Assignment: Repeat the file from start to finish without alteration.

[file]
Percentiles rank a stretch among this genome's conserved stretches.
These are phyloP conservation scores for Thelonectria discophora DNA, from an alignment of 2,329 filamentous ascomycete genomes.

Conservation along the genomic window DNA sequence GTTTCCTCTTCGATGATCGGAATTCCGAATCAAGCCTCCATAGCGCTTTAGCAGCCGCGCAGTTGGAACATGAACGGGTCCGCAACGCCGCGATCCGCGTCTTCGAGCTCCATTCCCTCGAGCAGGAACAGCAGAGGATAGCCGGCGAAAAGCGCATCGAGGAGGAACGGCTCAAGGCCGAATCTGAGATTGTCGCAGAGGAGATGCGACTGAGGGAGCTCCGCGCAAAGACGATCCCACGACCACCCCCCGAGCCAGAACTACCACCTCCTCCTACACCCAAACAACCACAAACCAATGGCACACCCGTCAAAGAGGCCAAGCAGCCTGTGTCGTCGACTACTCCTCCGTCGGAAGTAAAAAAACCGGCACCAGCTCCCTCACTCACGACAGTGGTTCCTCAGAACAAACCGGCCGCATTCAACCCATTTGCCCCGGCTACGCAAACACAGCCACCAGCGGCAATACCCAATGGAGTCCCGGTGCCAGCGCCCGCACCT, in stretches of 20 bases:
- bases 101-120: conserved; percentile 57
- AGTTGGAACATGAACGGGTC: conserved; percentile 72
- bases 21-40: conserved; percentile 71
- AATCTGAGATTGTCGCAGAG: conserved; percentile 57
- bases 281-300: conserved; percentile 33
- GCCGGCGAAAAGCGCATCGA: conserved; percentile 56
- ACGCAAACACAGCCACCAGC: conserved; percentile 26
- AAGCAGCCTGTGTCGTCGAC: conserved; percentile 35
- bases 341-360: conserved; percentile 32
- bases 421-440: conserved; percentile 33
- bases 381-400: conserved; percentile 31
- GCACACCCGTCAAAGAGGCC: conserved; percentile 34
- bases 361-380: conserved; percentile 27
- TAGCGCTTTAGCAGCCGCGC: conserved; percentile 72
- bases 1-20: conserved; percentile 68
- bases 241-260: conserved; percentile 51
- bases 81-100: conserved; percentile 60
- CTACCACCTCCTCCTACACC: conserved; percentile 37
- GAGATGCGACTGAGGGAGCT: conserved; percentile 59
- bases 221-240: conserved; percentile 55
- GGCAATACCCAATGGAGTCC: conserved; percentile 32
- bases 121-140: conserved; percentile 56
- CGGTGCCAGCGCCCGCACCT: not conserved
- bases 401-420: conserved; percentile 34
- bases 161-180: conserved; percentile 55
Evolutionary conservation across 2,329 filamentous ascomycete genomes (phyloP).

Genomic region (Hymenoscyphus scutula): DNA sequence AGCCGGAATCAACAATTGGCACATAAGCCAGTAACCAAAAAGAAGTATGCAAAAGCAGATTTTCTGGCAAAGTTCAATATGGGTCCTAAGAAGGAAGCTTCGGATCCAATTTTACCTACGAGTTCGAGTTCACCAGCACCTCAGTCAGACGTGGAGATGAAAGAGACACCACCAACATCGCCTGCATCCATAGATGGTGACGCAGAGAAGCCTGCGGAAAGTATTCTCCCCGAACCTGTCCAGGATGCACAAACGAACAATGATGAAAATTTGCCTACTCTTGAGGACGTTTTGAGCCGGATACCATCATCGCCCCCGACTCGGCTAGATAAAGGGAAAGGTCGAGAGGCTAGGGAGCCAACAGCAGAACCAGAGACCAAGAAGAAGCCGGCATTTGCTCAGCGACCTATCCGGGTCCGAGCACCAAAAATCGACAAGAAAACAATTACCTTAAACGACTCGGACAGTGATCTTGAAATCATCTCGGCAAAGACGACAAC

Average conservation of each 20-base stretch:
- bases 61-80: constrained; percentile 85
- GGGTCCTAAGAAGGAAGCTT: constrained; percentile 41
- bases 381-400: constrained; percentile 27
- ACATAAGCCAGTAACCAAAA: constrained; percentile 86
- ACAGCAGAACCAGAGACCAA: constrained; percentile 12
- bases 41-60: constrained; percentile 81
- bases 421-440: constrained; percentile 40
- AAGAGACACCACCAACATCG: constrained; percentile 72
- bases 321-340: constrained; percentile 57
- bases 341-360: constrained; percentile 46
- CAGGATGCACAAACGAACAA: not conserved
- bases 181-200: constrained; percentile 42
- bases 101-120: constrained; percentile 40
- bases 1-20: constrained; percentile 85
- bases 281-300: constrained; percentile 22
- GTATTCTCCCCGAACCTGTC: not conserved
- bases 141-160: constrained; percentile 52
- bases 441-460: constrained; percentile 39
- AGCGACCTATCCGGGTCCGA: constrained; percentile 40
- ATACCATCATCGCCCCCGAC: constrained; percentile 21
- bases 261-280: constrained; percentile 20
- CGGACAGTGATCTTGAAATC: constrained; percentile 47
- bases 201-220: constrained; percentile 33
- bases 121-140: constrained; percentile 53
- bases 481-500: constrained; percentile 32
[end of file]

Percentiles rank a stretch among this genome's conserved stretches.
These are phyloP conservation scores for Thelonectria discophora DNA, from an alignment of 2,329 filamentous ascomycete genomes.

Conservation along the genomic window DNA sequence GTTTCCTCTTCGATGATCGGAATTCCGAATCAAGCCTCCATAGCGCTTTAGCAGCCGCGCAGTTGGAACATGAACGGGTCCGCAACGCCGCGATCCGCGTCTTCGAGCTCCATTCCCTCGAGCAGGAACAGCAGAGGATAGCCGGCGAAAAGCGCATCGAGGAGGAACGGCTCAAGGCCGAATCTGAGATTGTCGCAGAGGAGATGCGACTGAGGGAGCTCCGCGCAAAGACGATCCCACGACCACCCCCCGAGCCAGAACTACCACCTCCTCCTACACCCAAACAACCACAAACCAATGGCACACCCGTCAAAGAGGCCAAGCAGCCTGTGTCGTCGACTACTCCTCCGTCGGAAGTAAAAAAACCGGCACCAGCTCCCTCACTCACGACAGTGGTTCCTCAGAACAAACCGGCCGCATTCAACCCATTTGCCCCGGCTACGCAAACACAGCCACCAGCGGCAATACCCAATGGAGTCCCGGTGCCAGCGCCCGCACCT, in stretches of 20 bases:
- bases 101-120: conserved; percentile 57
- AGTTGGAACATGAACGGGTC: conserved; percentile 72
- bases 21-40: conserved; percentile 71
- AATCTGAGATTGTCGCAGAG: conserved; percentile 57
- bases 281-300: conserved; percentile 33
- GCCGGCGAAAAGCGCATCGA: conserved; percentile 56
- ACGCAAACACAGCCACCAGC: conserved; percentile 26
- AAGCAGCCTGTGTCGTCGAC: conserved; percentile 35
- bases 341-360: conserved; percentile 32
- bases 421-440: conserved; percentile 33
- bases 381-400: conserved; percentile 31
- GCACACCCGTCAAAGAGGCC: conserved; percentile 34
- bases 361-380: conserved; percentile 27
- TAGCGCTTTAGCAGCCGCGC: conserved; percentile 72
- bases 1-20: conserved; percentile 68
- bases 241-260: conserved; percentile 51
- bases 81-100: conserved; percentile 60
- CTACCACCTCCTCCTACACC: conserved; percentile 37
- GAGATGCGACTGAGGGAGCT: conserved; percentile 59
- bases 221-240: conserved; percentile 55
- GGCAATACCCAATGGAGTCC: conserved; percentile 32
- bases 121-140: conserved; percentile 56
- CGGTGCCAGCGCCCGCACCT: not conserved
- bases 401-420: conserved; percentile 34
- bases 161-180: conserved; percentile 55
Evolutionary conservation across 2,329 filamentous ascomycete genomes (phyloP).

Genomic region (Hymenoscyphus scutula): DNA sequence AGCCGGAATCAACAATTGGCACATAAGCCAGTAACCAAAAAGAAGTATGCAAAAGCAGATTTTCTGGCAAAGTTCAATATGGGTCCTAAGAAGGAAGCTTCGGATCCAATTTTACCTACGAGTTCGAGTTCACCAGCACCTCAGTCAGACGTGGAGATGAAAGAGACACCACCAACATCGCCTGCATCCATAGATGGTGACGCAGAGAAGCCTGCGGAAAGTATTCTCCCCGAACCTGTCCAGGATGCACAAACGAACAATGATGAAAATTTGCCTACTCTTGAGGACGTTTTGAGCCGGATACCATCATCGCCCCCGACTCGGCTAGATAAAGGGAAAGGTCGAGAGGCTAGGGAGCCAACAGCAGAACCAGAGACCAAGAAGAAGCCGGCATTTGCTCAGCGACCTATCCGGGTCCGAGCACCAAAAATCGACAAGAAAACAATTACCTTAAACGACTCGGACAGTGATCTTGAAATCATCTCGGCAAAGACGACAAC

Average conservation of each 20-base stretch:
- bases 61-80: constrained; percentile 85
- GGGTCCTAAGAAGGAAGCTT: constrained; percentile 41
- bases 381-400: constrained; percentile 27
- ACATAAGCCAGTAACCAAAA: constrained; percentile 86
- ACAGCAGAACCAGAGACCAA: constrained; percentile 12
- bases 41-60: constrained; percentile 81
- bases 421-440: constrained; percentile 40
- AAGAGACACCACCAACATCG: constrained; percentile 72
- bases 321-340: constrained; percentile 57
- bases 341-360: constrained; percentile 46
- CAGGATGCACAAACGAACAA: not conserved
- bases 181-200: constrained; percentile 42
- bases 101-120: constrained; percentile 40
- bases 1-20: constrained; percentile 85
- bases 281-300: constrained; percentile 22
- GTATTCTCCCCGAACCTGTC: not conserved
- bases 141-160: constrained; percentile 52
- bases 441-460: constrained; percentile 39
- AGCGACCTATCCGGGTCCGA: constrained; percentile 40
- ATACCATCATCGCCCCCGAC: constrained; percentile 21
- bases 261-280: constrained; percentile 20
- CGGACAGTGATCTTGAAATC: constrained; percentile 47
- bases 201-220: constrained; percentile 33
- bases 121-140: constrained; percentile 53
- bases 481-500: constrained; percentile 32